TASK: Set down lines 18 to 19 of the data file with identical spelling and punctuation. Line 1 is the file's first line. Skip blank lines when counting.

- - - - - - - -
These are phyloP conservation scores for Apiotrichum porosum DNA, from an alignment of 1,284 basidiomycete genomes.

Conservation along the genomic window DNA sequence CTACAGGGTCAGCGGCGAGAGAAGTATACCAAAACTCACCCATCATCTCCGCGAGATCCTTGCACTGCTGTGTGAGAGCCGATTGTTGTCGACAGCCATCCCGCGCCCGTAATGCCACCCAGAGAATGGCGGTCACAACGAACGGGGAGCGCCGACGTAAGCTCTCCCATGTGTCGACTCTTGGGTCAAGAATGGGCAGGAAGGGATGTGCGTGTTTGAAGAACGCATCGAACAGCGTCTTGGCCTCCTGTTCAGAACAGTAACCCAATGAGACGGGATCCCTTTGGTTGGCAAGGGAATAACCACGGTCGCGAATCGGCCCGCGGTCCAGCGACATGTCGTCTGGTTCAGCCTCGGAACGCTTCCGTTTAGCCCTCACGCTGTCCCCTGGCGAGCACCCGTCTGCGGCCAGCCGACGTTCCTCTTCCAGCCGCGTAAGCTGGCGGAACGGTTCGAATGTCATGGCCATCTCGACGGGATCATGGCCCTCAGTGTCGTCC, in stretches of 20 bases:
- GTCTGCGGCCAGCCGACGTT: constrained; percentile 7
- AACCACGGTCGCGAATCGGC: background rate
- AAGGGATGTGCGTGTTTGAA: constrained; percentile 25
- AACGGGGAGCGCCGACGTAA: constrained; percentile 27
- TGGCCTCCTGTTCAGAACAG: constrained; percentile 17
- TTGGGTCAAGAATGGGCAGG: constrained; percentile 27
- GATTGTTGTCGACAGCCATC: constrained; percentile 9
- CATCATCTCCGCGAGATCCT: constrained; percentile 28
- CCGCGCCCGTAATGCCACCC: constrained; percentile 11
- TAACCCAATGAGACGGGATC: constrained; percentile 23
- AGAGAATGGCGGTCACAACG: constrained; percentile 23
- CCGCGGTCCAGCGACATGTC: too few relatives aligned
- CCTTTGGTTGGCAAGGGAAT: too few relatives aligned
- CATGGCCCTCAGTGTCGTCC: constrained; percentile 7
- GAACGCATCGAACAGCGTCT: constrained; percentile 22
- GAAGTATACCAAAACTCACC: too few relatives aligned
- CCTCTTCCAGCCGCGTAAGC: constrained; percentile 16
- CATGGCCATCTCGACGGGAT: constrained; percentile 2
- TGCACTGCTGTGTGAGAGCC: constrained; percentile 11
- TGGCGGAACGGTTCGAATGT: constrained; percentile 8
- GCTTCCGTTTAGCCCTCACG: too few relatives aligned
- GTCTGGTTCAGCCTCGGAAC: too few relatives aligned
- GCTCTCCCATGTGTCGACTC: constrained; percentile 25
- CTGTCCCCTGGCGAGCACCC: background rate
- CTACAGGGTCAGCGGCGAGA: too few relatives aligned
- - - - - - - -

- GAAGTATACCAAAACTCACC: too few relatives aligned
- CCTCTTCCAGCCGCGTAAGC: constrained; percentile 16